Watch Schumer describe the negotiation process last night

It’s Tuesday. I’m Cate Martel with a quick recap of the morning and what’s coming up. Send comments, story ideas and events for our radar to  — and follow along on Twitter @CateMartel and Facebook.

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Trump puts immigration on hold:

President TrumpDonald TrumpTrump takes shot at new GOP candidate in Ohio over Cleveland nickname GOP political operatives indicted over illegal campaign contribution from Russian national in 2016 On The Money — Dems dare GOP to vote for shutdown, default MORE announced last night that he will temporarily halt immigration into the United States through an executive order amid the coronavirus pandemic.

Details — much is still unclear: “It's unclear if Trump made other nations aware of the decision before tweeting it out, but his past attempts to clamp down on immigration have led to chaos abroad and at U.S. airports. Trump's tweet also did not provide details on when the suspension would go into effect or how long it would last.”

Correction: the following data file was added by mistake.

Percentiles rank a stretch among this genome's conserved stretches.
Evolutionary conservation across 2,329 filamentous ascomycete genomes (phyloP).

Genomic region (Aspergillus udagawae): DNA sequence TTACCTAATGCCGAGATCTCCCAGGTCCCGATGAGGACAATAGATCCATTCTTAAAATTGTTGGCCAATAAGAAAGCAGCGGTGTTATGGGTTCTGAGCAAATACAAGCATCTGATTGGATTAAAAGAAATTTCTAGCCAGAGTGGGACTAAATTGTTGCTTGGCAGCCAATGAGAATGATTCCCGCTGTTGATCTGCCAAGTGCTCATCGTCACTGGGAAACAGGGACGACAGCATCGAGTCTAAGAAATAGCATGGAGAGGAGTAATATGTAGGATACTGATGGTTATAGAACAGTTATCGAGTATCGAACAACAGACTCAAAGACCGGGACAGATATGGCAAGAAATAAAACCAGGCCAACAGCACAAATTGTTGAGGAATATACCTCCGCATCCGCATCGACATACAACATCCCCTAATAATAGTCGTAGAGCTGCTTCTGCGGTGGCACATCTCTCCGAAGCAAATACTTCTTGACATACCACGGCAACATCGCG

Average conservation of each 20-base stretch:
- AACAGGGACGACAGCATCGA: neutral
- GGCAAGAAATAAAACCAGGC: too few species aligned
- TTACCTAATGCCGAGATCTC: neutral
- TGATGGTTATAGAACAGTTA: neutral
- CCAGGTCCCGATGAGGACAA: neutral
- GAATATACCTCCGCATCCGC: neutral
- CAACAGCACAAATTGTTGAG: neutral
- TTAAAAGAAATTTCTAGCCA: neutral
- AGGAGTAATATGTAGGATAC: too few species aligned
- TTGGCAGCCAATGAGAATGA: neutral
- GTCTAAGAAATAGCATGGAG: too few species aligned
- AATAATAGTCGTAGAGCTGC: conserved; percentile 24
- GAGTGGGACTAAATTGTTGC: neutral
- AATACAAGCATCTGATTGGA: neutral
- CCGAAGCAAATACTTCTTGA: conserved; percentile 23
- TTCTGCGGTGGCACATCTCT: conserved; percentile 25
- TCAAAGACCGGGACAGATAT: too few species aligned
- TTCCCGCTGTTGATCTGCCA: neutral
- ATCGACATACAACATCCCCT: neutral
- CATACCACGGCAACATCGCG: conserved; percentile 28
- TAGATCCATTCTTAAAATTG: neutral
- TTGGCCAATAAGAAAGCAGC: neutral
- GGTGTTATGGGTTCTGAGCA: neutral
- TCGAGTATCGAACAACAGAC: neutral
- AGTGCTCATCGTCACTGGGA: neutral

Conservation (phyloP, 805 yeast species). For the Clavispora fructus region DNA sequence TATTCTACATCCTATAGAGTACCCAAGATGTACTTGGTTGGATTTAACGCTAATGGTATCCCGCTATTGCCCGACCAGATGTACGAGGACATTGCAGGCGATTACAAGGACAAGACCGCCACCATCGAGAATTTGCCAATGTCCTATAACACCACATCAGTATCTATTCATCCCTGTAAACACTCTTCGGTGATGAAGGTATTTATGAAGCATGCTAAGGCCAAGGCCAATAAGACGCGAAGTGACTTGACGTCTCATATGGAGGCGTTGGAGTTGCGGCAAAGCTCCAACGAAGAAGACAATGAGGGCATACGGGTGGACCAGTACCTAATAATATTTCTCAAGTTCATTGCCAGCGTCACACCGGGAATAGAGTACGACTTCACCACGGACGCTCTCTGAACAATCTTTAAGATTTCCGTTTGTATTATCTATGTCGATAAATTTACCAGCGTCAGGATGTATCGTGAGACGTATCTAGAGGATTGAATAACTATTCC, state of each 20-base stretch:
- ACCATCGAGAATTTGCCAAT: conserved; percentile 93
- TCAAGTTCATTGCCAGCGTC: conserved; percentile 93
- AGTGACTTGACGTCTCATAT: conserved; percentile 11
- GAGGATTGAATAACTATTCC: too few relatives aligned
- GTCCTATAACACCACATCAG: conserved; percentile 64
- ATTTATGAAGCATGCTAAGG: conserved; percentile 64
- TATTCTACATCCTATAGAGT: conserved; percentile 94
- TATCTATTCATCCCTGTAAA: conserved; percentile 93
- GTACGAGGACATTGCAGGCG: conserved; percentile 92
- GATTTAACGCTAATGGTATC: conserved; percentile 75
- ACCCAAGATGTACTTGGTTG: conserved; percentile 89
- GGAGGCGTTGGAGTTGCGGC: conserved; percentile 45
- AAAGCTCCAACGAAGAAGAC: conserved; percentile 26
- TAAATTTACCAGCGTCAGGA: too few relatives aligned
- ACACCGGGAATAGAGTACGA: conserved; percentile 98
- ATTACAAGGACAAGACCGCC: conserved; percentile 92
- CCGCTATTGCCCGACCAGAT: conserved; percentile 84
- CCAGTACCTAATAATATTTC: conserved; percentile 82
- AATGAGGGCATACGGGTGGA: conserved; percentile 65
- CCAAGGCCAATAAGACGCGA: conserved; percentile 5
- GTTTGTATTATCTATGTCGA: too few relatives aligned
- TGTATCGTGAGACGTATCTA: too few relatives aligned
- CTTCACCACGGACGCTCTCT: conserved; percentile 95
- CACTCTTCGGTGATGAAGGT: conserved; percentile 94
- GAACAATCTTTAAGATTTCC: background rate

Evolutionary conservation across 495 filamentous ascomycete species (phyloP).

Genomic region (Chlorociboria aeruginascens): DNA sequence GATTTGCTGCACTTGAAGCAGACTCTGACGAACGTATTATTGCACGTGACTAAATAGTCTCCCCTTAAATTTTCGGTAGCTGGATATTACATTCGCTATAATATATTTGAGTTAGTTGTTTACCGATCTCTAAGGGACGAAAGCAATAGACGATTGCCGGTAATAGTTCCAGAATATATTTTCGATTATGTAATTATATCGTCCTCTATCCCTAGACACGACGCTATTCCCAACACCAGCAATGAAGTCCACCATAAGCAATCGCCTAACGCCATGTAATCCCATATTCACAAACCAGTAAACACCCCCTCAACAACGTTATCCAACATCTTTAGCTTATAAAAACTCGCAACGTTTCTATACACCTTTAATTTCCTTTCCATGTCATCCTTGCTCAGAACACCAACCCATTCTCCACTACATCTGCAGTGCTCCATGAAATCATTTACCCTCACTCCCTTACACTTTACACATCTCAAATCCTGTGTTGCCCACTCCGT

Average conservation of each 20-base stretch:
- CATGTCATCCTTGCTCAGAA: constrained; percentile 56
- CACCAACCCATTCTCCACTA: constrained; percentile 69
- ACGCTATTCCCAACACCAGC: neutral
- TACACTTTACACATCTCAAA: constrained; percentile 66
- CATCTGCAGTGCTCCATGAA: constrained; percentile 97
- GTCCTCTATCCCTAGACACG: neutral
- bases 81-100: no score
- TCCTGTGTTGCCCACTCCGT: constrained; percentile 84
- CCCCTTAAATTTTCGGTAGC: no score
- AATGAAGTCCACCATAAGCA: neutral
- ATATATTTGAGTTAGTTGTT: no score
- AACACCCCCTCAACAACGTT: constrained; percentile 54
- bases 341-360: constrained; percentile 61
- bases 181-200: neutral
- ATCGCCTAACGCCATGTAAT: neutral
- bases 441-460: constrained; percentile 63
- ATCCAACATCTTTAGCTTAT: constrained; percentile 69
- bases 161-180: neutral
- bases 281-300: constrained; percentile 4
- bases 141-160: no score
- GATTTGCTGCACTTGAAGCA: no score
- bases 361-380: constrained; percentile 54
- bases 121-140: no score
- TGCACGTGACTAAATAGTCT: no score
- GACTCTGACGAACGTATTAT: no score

Why the timing of the announcement is important: Just a few hours before the announcement, Trump “was speaking optimistically about the ability of certain states to begin reopening their economies despite the threat of the virus.” 

Trump’s announcement on Twitter: The president tweeted, “In light of the attack from the Invisible Enemy, as well as the need to protect the jobs of our GREAT American Citizens, I will be signing an Executive Order to temporarily suspend immigration into the United States!”


From Rep. Joaquin CastroJoaquin CastroHarris's delayed trip to Vietnam ratchets up Havana Syndrome fears Lawmakers flooded with calls for help on Afghanistan exit Lawmakers can't reconcile weakening the SALT cap with progressive goals MORE (D-Texas), the chairman of the Congressional Hispanic Caucus: "This action is not only an attempt to divert attention away from Trump’s failure to stop the spread of the coronavirus and save lives, but an authoritarian-like move to take advantage of a crisis and advance his anti-immigrant agenda. We must come together to reject his division.”